with our Injury Rehab Specialist Anja Taljaard
Let’s talk about knee pain for a minute. More importantly, I want to discuss why it’s not just the knee you should be thinking about.Knee pain is so common that it’s estimated to affect 25% of all adults in some way, shape or form.Terms such as growing pains, meniscal tear, patellofemoral pain, arthritis etc. are all becoming more widely recognized and understood by the general public.
It’s so popular I’d be willing to bet that either you are currently suffering from knee pain, or you know someone who is.
Yet despite how common it is, we still often lack the necessary perspective to understand why it’s there in the first place. So here are some really important ideas to consider.
YOUR KNEE PAIN IS A CONSEQUENCE
As I’m sure most are aware, the knee’s primary role is to hinge backwards and forwards. However this simplistic view often does it a disservice. We often forget it’s literal connection to the ankle and hip and how heavily it’s governed by them. It’s stuck in the middle. A joint of consequence if you will.
The knee isn’t a glorified door hinge floating around on its own, it’s just one aspect of your leg. This same leg functions as part of your lower body, which functions as part of your entire body. It all works together. This tendency to miss the bigger picture can make it hard to have the right perspective when there’s pain involved.
As a sports rehab specialist it seems that most feel their knee pain just “happens”. So do accidents of course, but for the majority of us our knees are fine, until they aren’t.
Solving your knee pain is hard to do without context.
A CONSEQUENCE OF WHAT EXACTLY?
A great way to think of knee pain is that it’s onset is likely the last straw rather than the beginning of something new.
Yes it didn’t hurt until it started hurting, but it’s role within the leg means it’s prone to compensate for hidden dysfunction above and/or below it.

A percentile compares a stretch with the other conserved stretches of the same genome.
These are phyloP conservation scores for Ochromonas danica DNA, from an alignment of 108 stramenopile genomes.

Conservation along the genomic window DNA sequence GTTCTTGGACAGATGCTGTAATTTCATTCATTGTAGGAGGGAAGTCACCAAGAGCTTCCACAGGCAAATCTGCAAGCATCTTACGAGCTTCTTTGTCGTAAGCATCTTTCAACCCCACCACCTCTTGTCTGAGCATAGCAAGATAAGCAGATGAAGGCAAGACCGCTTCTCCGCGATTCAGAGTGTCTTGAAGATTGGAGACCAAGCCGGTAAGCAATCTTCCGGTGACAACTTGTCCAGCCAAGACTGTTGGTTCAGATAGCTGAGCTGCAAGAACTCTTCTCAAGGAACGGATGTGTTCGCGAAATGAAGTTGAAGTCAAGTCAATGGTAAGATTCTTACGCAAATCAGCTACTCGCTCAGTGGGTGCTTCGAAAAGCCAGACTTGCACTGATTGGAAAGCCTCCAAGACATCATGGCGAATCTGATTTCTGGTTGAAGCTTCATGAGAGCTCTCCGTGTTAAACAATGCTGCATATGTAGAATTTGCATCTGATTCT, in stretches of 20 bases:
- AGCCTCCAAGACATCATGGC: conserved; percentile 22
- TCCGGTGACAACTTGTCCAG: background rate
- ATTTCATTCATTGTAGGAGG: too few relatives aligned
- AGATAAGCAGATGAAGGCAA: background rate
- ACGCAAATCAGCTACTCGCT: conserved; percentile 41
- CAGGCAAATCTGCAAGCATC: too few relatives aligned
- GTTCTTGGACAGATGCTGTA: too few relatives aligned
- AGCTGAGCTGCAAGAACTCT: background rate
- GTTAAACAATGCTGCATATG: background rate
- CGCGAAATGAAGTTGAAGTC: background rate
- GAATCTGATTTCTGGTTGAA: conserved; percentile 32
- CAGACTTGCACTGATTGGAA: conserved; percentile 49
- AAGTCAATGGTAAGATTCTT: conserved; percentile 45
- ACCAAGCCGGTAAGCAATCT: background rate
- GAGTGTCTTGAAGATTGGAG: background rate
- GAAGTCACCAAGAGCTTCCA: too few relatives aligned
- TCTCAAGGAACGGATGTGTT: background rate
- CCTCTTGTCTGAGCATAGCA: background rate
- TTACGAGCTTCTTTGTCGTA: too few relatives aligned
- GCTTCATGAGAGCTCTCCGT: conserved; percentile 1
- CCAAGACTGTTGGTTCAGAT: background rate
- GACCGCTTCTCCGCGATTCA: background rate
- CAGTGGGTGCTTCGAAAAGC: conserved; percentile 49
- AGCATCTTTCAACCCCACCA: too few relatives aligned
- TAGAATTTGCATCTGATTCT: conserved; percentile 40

Clinically, there seem to be THREE major areas of the lower body that, when restricted, will change the way your knee is loaded.
Thanks to modern heeled footwear and flip flops our ankles have a tendency to be stiff.
Mechanically, a rusty ankle forces the entire leg to rotate inwards in an attempt to maintain some functional equilibrium.
This can often lead to knee pain on the inside or outside of the knee.
Squat as deep as you can while keeping your heels down and feet straight.
Next, squat again but allow your heels to lift and your feet to turn out if needed. You should find it easier the second time.
This highlights how your body will try to compensate for a tight ankle.
In the process you may notice your knees will likely track inwards relative to where your feet are pointing. This movement alters the loading pattern of your knee from that basic hinge to more of a hinge with a twist. Sure you could get down lower the second time, but in the long run you’re unknowingly asking those knees to buffer poor mechanics. Remember, they’ll cope until it they don’t. All because of something innocuous below the knee itself.
If the front of your hip is tight – a common side effect of prolonged sitting – the knee again has to compensate.
When walking, notice what your back leg is doing as it trails behind. Tightness at the front of the hip will ask your leg to rotate outwards to find more room. If you watch others walk you’ll notice a lot of turned out feet. This is more poor loading for the knee.
To compound this, tight hip rotators can make sitting cross-legged uncomfortable for your knees. If this is you then it’s likely your knees aren’t enjoying that lack of hip range!
THE LOW BACK:
Stiff lower back segments directly and indirectly influence knee function. If your back is stiff your body will tighten surrounding musculature in support.
Our hip flexors can get caught up in this drama as they sneakily attach to the front of your lower back. This again forces the leg to find a rotational work around with long-term ramifications for the knee.
Similarly, the nerves that supply the function of the knee exit here and can become physically over-tensioned. This can pull slack from, and tighten any tissue associated with the nerve as it travels down the leg. For example, if kneeling and sitting fully back on your heels is uncomfortable, it’s likely that the muscles at the front of your thighs (the Quadriceps) are tight. This restriction is often a consequence of back stiffness/increased neural tension
So with all this in mind there are some important things to remember. If you have a sore knee, or know someone who does, take a step back. Consider how your ankles, hips and low back are also going. Sure they may not immediately seem dysfunctional, but restriction in these areas holds a powerful influence over the knee. After all they share a physical and mechanical connection. It’s just often hard to appreciate if you’re not looking for it.
At the end of the day, this is a lesson in perspective. It’s important to understand that almost everything that happens to the knee is a consequence of something else. You just need to take a big enough step back to appreciate what it actually is.
If you can make positive change you’ll hopefully surprise yourself with how those knees start to feel.